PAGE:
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      Best Hiking Solar Chargers of 2022

      Updated on May 25, 2022

      You’re about to take the perfect nature pic with your cell phone. Right when you need it most, your phone dies. You’re nowhere near an outlet so how will you recharge? The best hiking solar chargers will help you power your electronics even when you’re out in the wild.

      Taking a few extra pairs of AA batteries on your hike won’t do the trick. Today, most electronics rely on rechargeable lithium-ion batteries. You’ll need an external charger to keep your electronic devices running on your hike. Luckily, there are reliable, lightweight solar chargers that can recharge your devices.

      One of our big goals here at The Adventure Junkies is to help you when it comes to gearing up for the outdoors. In this guide, we’ll walk you through what to consider when buying a hiking solar charger and show you our selection of the best models available.

      For more of our top hiking gear recommendations, check out the Best Hiking Headlamps. 


      Quick Answer The Best Hiking Solar Chargers

      Anker Port 21View at AmazonBioLite 10+View at REIBig Blue 28WView at AmazonECEEN 13WView at AmazonGoal Zero Torch 250 FlashlightView at AmazonGoal Zero Venture 30 Solar KitView at BackcountryNekteck Solar ChargerView at AmazonX-Dragon Solar ChargerView at Amazon


      Comparison Table Best Hiking Solar Chargers

      For the best experience turn your device horizontally

      Name Battery Weight Output Capacity Price Rating Review
      Anker Port 21 No 14.7 oz 21 Watts $$ 4.8 Read Review
      BioLite 10+ Yes 1 lb. 3.4 oz. 10 Watts $$$ 4.7 Read Review
      Big Blue 28W No 20.6 oz 28 Watts $$ 4.4 Read Review
      ECEEN 13W No 0.85 lbs 13 Watts $ 4.3 Read Review
      Goal Zero Torch 250 Flashlight Yes 14.4 oz 1 Watt $ 4.4 Read Review
      Goal Zero Venture 30 Solar Kit Yes 1.5 lbs 7 Watts $$ 4.1 Read Review
      Nekteck Solar Charger No 1.4 lbs 20 Watts $ 4.6 Read Review
      X-Dragon Solar Charger No 1.34 lbs 20 Watts $ 4.4 Read Review
      Name Battery Weight Output Capacity Price Rating Review

      Reviews The Best Solar Chargers for Hiking

      Anker Port 21


      Weight: 14.7 ozOutput Capacity: 21 WattsBattery: No


      Charging speed up to 2.4 amps per port or 3 amps overall under direct sunlightEnough power to charge two devices simultaneouslyCompact size


      PROS: Ability to charge multiple devices, performs well in cloudy conditions.

      CONS: The small, built-in pocket that barely serves to hold even the shortest of cords and small accessories.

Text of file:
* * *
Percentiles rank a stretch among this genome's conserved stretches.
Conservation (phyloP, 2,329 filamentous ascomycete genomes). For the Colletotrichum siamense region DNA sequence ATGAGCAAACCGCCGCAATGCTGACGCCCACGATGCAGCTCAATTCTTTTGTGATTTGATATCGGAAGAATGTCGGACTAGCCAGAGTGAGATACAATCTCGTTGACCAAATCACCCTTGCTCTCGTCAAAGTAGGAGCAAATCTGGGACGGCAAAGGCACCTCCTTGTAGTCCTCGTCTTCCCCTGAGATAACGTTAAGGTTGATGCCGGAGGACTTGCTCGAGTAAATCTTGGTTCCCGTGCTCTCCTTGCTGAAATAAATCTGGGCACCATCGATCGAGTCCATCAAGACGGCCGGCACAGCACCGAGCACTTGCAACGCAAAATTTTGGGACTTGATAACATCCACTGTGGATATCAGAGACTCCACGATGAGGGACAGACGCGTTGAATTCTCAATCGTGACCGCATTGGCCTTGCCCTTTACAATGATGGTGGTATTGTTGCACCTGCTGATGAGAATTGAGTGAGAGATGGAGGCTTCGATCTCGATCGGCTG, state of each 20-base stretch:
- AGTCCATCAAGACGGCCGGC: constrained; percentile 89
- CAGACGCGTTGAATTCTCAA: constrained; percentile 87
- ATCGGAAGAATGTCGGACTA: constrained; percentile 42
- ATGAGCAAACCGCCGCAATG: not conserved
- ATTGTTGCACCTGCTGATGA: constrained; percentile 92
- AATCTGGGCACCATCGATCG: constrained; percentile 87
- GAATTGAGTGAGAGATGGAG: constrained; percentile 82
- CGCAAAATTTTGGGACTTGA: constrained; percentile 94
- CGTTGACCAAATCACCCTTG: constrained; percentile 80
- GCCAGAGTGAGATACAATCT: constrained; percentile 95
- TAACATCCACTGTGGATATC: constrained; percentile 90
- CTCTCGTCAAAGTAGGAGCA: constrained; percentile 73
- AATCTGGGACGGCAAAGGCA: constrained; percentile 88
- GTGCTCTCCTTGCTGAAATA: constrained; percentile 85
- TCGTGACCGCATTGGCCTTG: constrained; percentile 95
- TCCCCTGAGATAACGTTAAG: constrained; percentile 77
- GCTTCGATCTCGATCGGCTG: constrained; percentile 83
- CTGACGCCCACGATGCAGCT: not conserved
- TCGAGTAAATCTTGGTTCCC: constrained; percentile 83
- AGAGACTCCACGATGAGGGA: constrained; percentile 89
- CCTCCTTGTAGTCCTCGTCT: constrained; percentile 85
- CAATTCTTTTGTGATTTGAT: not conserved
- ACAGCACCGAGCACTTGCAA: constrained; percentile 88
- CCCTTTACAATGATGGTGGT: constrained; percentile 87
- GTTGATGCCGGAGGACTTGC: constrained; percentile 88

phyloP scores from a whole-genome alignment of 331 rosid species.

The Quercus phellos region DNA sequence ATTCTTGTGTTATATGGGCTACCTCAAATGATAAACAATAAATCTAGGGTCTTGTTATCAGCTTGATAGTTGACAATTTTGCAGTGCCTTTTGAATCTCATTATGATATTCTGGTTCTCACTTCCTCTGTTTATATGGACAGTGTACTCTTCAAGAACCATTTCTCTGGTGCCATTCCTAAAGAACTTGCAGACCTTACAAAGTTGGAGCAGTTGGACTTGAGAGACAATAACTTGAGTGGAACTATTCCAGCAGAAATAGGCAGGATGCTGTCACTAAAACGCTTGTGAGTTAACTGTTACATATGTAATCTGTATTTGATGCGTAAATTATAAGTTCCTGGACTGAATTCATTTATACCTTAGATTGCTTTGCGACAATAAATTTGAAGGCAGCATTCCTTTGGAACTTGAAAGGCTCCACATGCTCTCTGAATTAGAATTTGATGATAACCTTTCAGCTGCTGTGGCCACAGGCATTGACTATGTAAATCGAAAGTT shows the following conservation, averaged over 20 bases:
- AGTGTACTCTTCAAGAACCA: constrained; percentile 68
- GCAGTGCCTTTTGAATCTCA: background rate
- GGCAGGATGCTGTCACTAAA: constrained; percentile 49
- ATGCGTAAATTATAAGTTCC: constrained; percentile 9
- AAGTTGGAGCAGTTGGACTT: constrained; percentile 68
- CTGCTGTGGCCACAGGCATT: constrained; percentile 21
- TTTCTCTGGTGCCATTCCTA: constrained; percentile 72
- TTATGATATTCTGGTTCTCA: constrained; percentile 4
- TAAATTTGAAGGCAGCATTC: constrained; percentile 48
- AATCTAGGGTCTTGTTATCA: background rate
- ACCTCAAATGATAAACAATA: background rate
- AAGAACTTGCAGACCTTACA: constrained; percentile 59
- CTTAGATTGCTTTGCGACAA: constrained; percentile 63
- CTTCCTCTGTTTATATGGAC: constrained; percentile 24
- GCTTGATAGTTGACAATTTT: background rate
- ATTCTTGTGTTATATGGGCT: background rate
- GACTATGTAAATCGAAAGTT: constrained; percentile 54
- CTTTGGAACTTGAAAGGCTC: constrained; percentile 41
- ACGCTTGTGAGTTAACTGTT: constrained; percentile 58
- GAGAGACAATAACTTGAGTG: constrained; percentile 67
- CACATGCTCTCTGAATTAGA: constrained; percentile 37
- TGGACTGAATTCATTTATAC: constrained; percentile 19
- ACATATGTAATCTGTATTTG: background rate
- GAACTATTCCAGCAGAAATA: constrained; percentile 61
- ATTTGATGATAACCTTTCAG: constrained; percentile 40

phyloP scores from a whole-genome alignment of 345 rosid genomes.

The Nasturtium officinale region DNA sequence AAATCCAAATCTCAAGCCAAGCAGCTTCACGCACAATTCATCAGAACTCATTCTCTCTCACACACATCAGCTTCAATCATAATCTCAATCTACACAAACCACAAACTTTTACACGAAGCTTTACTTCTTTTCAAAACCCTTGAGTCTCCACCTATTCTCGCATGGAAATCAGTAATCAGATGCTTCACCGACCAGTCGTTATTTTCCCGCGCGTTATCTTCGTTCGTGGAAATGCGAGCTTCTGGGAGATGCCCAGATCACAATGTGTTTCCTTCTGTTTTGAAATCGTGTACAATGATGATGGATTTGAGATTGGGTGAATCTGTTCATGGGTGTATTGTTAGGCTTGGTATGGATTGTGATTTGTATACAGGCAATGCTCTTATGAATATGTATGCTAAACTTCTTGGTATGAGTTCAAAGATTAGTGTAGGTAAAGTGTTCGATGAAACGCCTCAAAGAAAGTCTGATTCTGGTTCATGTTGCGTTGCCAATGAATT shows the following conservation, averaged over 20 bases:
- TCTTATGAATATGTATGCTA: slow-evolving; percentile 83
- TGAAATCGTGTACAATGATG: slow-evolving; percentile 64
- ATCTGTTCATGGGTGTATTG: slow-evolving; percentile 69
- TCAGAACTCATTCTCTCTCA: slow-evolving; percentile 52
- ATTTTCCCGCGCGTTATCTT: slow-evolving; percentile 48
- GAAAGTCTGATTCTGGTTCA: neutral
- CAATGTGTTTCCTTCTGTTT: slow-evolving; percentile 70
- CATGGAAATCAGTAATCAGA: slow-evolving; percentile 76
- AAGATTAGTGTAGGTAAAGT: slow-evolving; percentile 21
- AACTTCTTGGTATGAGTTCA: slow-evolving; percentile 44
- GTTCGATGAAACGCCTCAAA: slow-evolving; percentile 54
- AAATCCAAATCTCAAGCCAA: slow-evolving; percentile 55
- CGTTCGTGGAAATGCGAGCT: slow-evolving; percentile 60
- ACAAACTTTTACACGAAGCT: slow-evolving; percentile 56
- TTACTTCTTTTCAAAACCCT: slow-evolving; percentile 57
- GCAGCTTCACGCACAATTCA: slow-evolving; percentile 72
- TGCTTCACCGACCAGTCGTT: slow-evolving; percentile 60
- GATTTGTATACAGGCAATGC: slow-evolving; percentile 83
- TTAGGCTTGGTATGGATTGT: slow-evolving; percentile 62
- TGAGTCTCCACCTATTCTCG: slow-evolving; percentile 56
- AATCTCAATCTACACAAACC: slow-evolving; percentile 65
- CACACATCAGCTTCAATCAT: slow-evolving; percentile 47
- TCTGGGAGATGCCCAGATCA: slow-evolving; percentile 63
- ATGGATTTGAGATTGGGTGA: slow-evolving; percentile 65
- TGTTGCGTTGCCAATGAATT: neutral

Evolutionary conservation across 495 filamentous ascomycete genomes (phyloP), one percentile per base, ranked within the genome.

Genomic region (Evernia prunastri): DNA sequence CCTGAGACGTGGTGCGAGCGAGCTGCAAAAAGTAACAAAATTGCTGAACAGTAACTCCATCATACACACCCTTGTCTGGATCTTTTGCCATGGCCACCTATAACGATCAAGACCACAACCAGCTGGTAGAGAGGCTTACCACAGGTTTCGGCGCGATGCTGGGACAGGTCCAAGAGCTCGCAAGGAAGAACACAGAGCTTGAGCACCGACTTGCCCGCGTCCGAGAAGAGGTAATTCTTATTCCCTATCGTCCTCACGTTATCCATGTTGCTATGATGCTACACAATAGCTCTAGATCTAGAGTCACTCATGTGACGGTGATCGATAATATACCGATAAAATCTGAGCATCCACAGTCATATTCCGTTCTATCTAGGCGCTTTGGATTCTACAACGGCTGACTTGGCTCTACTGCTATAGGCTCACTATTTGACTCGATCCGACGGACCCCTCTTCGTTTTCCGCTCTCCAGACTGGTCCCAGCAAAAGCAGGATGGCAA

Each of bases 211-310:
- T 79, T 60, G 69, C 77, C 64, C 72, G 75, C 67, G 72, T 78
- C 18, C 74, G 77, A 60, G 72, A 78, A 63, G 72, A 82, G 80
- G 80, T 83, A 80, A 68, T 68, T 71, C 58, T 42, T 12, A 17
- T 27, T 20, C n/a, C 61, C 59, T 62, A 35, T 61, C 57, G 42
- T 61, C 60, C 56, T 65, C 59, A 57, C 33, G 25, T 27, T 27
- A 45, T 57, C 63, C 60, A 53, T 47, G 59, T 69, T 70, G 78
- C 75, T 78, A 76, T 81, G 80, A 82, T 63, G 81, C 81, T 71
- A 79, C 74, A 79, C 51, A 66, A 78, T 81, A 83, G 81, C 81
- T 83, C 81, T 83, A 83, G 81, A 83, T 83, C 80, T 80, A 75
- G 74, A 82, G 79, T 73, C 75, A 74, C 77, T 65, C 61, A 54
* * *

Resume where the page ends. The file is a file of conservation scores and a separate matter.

View at Amazon

      BioLite 10+


      Weight: 1 lb. 3.4 oz.Output Capacity: 10 WattsBattery: Yes


      360° kickstand with integrated sundial to optimize solar chargingUltraslimIPX4 rating means this can withstand splashing water from any angle


      PROS: The combined durability of the panel and built-in battery pack, integrated battery pack.

      CONS: Only equipped with one USB port.

      View at REI

      Big Blue 28W


      Weight: 20.6 ozOutput Capacity: 28 WattsBattery: No


      3 USB charging portsHigh Energy ConversionAttached Micro USB cable


      PROS: Reasonably priced for something so efficient.

      CONS: Heavy and bulky.

      View at Amazon

      ECEEN 13W


      Weight: 0.85 lbsOutput Capacity: 13 WattsBattery: No


      EfficientUSB smart outputCompact sizeZipper pack design


      PROS: Inexpensive, charges electronics quickly, foldable, weather-resistant, comes with micro USB cable, attachments and carabiners to hang solar panels, built-in stand to adjust panel direction, does well in less sunny conditions

      CONS: Doesn’t include external/internal battery, built-in stand isn’t flexible

      View at Amazon

      Goal Zero Torch 250 Flashlight


      Weight: 14.4 ozOutput Capacity: 1 WattBattery: Yes


      Flashlight, floodlight, and emergency light all-in-oneTwo power modesIntegrated USB portsLong-lasting, rechargeable 4400mAh battery lithium battery7-48 hours run timeIncludes solar panel, USB charger, and hand crank


      PROS: Solar panel + internal battery; battery is rechargeable via solar, USB, or hand crank,can be used as a flashlight, integrated charging cable, rugged

      CONS: Bulky, battery is slow to recharge, crank is inefficient, solar panel is small and can be inefficient in areas with less sunlight

      View at AmazonView at Backcountry

      Goal Zero Venture 30 Solar Kit


      Weight: 1.5 lbsOutput Capacity: 7 WattsBattery: Yes


      Built-in micro USBCharges in 4 hours via USBCharges in 9 hours via sunlight7,800mAh power packWaterproof2 high-speed USB ports


      PROS: Solar panel + rechargeable battery pack, charges electronics quickly, foldable, weather-resistant, battery pack can recharge via solar or USB, built-in micro USB cable, two USB ports to power two devices at once, attachments to hang solar panels